I may be a bad mum - but I want my children to walk home alone
I THOUGHT my friend's kid was doing soccer that night. But he wasn't. So there was no lift home for my 10-year-old son.
Soccer had been over 10 minutes by the time I got the message.
I leapt in my van and started to drive to the soccer pitch like a maniac. I was only a few feet down the street when I saw him sauntering home under the street lights, singing.
Funny that. There he was walking alone in the dark, and nobody thought to abduct him. Was it the abductors' night off?
Or is it usually completely safe for young people to walk through well-lit Dublin streets in the dark?
It is, of course.
Think back to your own childhood. You weren't kept in from four o'clock all winter. All right, you're not going to send your kid out where you know there is trouble. But most places, there isn't.
The fear involved in parenting at the moment could best be described as "competitive paranoia."
"Do you care enough?" you're asked all the time by other parents.
"Do you care enough to have absolutely no life except for carting your kids from A to B ?
To care enough you have to have all the time in the world. You have to be privileged, in other words. And showing you're privileged is what all this competitive paranoia is about.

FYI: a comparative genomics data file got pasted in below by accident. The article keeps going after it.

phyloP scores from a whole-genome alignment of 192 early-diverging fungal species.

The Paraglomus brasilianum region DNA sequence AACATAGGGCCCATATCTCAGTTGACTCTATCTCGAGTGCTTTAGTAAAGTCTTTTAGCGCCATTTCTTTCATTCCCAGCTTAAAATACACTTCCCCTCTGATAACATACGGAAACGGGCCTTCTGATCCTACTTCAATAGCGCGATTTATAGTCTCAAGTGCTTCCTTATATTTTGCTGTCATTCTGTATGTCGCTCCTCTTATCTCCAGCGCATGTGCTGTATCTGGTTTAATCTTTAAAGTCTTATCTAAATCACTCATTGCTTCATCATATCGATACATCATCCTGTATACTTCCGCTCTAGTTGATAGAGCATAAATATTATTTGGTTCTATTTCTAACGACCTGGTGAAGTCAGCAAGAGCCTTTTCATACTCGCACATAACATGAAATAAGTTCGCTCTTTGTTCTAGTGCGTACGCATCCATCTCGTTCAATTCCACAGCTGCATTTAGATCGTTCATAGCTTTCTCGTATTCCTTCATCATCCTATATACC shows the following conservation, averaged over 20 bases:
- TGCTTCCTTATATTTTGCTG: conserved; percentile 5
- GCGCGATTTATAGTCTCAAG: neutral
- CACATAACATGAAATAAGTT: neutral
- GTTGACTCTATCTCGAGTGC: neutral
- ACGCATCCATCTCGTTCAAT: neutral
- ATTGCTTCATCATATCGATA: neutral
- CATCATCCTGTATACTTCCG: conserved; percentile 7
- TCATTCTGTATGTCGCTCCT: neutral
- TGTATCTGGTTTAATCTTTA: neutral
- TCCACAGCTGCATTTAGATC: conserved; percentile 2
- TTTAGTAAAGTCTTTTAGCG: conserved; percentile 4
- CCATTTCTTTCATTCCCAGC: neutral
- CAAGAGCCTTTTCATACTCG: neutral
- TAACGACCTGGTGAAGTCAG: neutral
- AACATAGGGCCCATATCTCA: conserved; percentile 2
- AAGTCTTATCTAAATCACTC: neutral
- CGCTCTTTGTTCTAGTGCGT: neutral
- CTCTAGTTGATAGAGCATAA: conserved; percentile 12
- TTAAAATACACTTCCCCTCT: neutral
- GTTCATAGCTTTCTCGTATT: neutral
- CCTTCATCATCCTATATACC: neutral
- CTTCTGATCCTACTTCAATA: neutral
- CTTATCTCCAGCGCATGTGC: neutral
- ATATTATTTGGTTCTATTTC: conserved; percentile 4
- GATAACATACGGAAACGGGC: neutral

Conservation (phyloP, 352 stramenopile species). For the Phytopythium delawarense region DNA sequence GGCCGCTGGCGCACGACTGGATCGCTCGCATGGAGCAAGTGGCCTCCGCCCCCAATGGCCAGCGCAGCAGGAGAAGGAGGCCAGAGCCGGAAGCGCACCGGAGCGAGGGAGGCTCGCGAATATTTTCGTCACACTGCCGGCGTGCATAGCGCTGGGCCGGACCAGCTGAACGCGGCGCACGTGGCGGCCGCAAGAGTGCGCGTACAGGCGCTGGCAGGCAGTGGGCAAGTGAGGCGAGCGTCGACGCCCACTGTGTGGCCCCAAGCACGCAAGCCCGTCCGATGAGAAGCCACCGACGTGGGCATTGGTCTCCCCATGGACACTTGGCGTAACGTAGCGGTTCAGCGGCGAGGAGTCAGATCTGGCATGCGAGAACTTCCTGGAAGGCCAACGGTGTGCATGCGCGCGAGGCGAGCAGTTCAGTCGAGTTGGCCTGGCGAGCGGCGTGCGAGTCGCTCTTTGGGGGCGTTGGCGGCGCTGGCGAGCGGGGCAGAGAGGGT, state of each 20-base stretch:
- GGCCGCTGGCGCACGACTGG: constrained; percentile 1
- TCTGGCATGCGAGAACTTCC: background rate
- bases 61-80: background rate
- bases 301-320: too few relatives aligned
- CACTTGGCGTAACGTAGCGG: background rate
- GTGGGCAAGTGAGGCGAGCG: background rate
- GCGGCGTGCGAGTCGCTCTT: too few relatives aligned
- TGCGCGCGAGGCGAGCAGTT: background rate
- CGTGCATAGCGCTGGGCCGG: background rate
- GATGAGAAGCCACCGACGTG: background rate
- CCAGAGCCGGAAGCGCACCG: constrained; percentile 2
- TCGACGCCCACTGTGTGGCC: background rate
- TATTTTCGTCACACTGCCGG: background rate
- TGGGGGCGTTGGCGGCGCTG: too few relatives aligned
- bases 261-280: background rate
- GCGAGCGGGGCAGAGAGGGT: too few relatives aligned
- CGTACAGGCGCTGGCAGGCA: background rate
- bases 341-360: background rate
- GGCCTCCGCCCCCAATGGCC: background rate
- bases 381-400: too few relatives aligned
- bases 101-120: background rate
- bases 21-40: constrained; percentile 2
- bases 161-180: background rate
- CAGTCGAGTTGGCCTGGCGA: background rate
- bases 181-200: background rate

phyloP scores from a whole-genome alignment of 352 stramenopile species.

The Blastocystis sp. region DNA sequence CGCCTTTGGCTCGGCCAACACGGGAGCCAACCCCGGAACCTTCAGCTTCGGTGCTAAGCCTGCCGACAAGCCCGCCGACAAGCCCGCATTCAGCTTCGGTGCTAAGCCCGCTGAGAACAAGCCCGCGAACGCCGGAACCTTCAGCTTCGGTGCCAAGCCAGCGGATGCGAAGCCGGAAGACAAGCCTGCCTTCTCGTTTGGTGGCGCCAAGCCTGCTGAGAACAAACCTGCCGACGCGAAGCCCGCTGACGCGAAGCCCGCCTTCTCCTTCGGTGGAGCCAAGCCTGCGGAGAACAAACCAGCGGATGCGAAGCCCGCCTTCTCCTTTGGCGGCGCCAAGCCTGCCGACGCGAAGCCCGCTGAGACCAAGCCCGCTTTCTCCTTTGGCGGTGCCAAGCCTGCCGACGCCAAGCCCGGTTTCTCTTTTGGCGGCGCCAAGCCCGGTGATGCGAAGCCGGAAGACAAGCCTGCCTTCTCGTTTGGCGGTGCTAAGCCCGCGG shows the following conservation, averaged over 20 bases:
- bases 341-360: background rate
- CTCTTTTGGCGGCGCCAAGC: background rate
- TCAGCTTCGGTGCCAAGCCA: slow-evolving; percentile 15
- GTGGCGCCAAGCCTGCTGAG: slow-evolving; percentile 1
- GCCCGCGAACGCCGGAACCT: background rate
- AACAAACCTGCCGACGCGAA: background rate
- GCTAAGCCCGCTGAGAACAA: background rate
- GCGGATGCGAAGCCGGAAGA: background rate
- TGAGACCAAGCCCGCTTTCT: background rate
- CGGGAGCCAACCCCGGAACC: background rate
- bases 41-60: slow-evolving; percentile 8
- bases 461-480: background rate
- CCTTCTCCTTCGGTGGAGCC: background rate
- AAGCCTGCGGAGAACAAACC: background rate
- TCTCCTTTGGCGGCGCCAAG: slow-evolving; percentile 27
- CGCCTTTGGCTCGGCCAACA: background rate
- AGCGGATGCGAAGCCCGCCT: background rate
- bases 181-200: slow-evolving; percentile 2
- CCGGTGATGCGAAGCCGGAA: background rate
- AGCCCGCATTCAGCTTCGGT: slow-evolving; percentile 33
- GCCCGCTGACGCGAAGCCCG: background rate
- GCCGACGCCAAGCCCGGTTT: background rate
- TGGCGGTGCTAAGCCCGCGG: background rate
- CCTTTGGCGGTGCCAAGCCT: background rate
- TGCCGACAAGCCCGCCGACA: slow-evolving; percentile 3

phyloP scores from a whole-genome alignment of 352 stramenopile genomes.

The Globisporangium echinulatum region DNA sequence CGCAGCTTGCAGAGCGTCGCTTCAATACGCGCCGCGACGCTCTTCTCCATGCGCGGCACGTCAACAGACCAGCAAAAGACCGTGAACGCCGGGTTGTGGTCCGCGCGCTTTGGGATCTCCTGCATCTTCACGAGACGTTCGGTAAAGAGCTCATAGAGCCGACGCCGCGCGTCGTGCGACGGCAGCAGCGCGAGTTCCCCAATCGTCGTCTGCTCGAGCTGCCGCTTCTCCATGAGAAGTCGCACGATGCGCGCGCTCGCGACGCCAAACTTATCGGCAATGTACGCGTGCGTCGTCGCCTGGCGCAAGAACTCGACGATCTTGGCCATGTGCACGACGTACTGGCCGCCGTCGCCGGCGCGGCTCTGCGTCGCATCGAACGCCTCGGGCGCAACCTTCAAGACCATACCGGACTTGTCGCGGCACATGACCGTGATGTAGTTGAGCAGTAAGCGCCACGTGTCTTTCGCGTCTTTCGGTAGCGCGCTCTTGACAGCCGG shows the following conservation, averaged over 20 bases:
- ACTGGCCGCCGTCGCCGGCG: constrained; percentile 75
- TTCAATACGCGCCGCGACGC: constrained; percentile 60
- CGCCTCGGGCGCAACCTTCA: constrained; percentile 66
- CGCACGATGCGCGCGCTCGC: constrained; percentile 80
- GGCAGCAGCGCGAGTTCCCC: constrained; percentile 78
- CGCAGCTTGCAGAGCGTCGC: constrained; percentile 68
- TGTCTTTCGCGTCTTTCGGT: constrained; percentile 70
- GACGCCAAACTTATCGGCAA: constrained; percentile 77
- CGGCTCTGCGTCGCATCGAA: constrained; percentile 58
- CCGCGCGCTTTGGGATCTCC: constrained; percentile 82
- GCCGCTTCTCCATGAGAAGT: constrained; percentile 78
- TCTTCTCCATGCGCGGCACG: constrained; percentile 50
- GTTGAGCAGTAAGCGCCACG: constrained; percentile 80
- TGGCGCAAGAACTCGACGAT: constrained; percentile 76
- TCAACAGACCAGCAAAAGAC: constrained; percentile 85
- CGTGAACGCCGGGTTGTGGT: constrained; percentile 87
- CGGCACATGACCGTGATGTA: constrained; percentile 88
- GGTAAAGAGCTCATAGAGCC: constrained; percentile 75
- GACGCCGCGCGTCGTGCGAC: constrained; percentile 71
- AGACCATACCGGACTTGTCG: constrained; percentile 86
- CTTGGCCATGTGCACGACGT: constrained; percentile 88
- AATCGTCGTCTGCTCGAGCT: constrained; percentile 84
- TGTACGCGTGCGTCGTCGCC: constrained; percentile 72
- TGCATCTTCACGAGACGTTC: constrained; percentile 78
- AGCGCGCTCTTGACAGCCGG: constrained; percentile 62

Me, I have four kids, so they have to do things on their own. This knocked sense into me early. My eldest walked home from school on his own at seven.
When he was nine and his school moved, he took the bus home. The first day I gave him the exact fare and told him to sit beside the driver... and waited at home, saying my prayers. Until he arrived, flushed with pride.
But the next day at two, parents approached me and said they'd seen my son at the bus-stop. This was inappropriate. They would give him a lift home in future.
They meant well. But when I heard about Leonore Skenazy, the mother in the US who was branded "America's worst mom" because she let her nine-year-old take the subway home alone, I reckoned she was a soul sister.
Am I Ireland's worst Mammy? Must be. But if being a good parent means putting your child on house arrest, I can't say I mind.
My son's 13 now and he walks and cycles miles every week. But he's never once come home later than he said he would without ringing first.
He doesn't want to let me down, because I trust him.
His 10-year-old brother is getting the same treatment. And I'm adding going out at night, which kind of matters in Ireland at this time of year when it gets dark at five.
But this is proving even more controversial than the Great Bus Scandal.
I was stuck in traffic this week when I realised I wouldn't be able to pick my son up from a friend's house in time and they were going out. Yes, it was dark. But it's round the corner. The streets are well-lit.
I took the risk that the abductors might be taking another night off.
I texted the mother and said she was to send my son home on his own.
"No", came the text back. "I can't."
There was sweat rolling off me. The traffic was at a stand-still. They needed to go out. I couldn't get there.
"Send him home!"
"I'll meet him half-way."
After many sighs and tut-tuts, she gave in. I started driving like a maniac once I got out of the traffic, but I don't think I was worried about the child.
No, I was worried about what the mother thought of me.
But there was my son, not far from the house, walking along with purpose and confidence. Exactly how I'd like him to walk through life.
I didn't stop to give him a lift. I let him walk the whole way home.